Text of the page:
Child brides and forced marriages are a worldwide problem and are not bound to any one nationality or religion.
Under British law, the practice has been prohibited since 2014 and is punishable by up to seven years in prison. Forced Marriage Protection Orders are also issued to aid victims which, if breached, can result in a five-year prison sentence. However, prosecutions in the UK are extremely rare.
The Forced Marriage Unit (FMU) has supported 1,196 victims in just 2018. Gender inequality is rife all across the globe as women are more likely to be victims of forced marriage than men. The FMU reported 77.8 per cent of cases in the UK last year involved women.
Coerced by their own family members, teenage girls are whisked away to foreign countries to endure a living nightmare: they are forced to marry a stranger – often twice their senior – and then raped on their wedding night. This cruelty has no end as the Home Office then issues their husbands with a Spouse Visa. This permits the rapist to come to the UK to inflict a lifetime of torment on the victim in her own home.
In 2017, the FMU documented 563 cases of forced marriage where a victim was under 18-years old. 214 more cases reportedly involved youngsters between 18 to 21 while almost 200 victims were minors at age 15 or under. As many as 9,000 desperate calls were made to the forced marriage helpline and charity Karma Nirvana last year.
Victims are groomed their whole lives and are shrouded by generations of tradition and silence. Children possess little knowledge of the laws in place to protect them, but even those who are aware of the law fear shame and exile from their family – not to mention most children aren’t keen on sending their parents to prison. Starved of their human rights and education, the FMU fear there could be thousands of underreported victims across the UK. Victims are condemned to domesticated servitude, perpetual physical and sexual violence, and a loveless marriage their entire lives.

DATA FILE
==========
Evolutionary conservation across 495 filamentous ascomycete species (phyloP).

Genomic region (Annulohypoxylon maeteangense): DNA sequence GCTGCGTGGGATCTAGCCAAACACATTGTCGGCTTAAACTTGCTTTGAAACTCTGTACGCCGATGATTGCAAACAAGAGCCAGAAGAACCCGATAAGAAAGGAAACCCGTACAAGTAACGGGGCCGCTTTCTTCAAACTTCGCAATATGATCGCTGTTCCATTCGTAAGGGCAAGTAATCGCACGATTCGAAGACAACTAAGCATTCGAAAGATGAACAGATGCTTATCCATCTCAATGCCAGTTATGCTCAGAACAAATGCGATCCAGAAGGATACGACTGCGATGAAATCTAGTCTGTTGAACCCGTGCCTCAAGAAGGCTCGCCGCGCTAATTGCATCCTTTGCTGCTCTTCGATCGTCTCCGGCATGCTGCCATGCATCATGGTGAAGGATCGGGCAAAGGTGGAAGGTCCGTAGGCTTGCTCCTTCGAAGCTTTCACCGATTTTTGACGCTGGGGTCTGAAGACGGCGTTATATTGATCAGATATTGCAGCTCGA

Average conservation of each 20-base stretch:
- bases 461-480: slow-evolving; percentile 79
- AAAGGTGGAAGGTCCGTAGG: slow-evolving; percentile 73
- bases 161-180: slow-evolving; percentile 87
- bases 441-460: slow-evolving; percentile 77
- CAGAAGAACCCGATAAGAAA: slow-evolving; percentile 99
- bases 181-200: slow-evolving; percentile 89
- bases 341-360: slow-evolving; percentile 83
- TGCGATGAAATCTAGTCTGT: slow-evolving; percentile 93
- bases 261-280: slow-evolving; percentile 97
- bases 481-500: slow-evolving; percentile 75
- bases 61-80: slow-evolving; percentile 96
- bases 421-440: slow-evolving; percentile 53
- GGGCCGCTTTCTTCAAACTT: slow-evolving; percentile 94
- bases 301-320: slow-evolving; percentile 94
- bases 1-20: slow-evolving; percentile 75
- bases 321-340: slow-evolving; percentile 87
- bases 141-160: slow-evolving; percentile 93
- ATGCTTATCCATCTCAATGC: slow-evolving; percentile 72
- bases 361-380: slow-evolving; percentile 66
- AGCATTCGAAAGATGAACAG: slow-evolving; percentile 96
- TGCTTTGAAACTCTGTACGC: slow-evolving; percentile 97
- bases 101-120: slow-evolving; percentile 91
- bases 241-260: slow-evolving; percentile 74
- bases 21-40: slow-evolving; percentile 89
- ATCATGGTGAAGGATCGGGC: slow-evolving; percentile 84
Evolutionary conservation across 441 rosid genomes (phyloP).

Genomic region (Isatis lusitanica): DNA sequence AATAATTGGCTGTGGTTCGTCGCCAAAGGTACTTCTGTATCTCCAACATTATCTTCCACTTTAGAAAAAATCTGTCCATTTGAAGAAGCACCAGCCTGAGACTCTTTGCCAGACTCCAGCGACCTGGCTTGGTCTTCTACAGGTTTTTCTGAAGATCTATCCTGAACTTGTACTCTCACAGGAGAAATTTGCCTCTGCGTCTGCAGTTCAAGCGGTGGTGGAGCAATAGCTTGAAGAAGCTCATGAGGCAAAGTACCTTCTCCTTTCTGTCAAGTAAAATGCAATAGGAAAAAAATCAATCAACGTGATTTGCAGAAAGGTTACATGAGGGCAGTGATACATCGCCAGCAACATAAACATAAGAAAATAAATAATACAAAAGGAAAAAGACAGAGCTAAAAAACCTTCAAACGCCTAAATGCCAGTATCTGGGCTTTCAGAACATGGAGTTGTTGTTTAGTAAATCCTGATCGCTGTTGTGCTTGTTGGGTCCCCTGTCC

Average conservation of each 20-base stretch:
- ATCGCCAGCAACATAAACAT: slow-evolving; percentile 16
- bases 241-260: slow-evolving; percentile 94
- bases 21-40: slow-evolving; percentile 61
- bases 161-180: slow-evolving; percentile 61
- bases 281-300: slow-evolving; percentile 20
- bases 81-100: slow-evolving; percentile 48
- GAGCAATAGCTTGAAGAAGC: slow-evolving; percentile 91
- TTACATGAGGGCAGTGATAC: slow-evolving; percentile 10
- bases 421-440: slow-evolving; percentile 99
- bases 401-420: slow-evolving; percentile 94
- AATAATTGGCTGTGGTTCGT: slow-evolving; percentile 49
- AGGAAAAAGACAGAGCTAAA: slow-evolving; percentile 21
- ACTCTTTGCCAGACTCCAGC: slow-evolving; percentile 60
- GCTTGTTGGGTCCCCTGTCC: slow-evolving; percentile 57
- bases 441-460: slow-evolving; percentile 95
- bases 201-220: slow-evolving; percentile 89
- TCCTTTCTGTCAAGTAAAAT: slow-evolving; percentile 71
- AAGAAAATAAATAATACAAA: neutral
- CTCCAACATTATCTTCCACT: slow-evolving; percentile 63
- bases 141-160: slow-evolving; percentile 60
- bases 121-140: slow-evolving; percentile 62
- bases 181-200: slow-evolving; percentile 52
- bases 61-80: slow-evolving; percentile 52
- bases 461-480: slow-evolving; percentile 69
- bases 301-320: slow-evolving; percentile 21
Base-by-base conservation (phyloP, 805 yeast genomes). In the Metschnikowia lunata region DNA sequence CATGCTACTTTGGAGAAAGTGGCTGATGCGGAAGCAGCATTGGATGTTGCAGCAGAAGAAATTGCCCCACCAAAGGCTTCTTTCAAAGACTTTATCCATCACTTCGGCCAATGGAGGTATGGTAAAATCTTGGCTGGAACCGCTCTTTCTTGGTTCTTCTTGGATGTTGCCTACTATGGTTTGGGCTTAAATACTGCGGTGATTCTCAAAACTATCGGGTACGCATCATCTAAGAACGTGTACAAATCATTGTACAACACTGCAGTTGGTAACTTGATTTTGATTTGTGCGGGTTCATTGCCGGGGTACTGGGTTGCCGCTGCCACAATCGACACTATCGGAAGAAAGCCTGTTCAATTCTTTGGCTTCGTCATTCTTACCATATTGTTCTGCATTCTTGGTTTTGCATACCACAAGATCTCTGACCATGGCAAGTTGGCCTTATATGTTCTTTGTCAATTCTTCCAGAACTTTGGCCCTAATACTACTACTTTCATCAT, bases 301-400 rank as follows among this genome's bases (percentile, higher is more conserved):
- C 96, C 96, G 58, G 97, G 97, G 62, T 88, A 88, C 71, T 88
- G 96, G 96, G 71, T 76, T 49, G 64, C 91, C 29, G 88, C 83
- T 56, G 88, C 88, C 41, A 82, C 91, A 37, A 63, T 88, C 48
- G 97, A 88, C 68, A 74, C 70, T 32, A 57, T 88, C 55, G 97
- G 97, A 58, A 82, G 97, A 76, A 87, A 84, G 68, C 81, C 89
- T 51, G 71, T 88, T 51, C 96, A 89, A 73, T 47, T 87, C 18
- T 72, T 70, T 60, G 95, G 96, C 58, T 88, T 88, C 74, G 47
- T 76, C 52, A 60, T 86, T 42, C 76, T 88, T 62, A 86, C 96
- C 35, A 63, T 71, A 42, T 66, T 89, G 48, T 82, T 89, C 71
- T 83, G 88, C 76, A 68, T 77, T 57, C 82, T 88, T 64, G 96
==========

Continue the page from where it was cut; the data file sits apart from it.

Exacerbating the problem, the UK government fail to inspire confidence in victims. The Home Office are guilty on another count of immigration incompetence: The Freedom Information Act revealed the UK government knew of 175 instances of a “reluctant sponsor” last year. 175 British wives or husbands were reluctant to sign the sponsorship document necessary to provide their spouse with a visa. However, despite victims actively coming forward, having their situation reported or flagged by an official that suspected foul play, only 88 cases were investigated. Of these 88, almost half (42) still received their visa regardless.
A Home Office spokeswoman said: “If an individual refuses to act as the sponsor for a visa application then under the immigration rules, that visa should not be issued.”
Many critics believe the UK government are “turning a blind eye” to fraudulent marriages out of fear of appearing culturally insensitive or racist. Girls refusing to sponsor their partner’s visas go unchallenged by the authorities when they should be a red flag.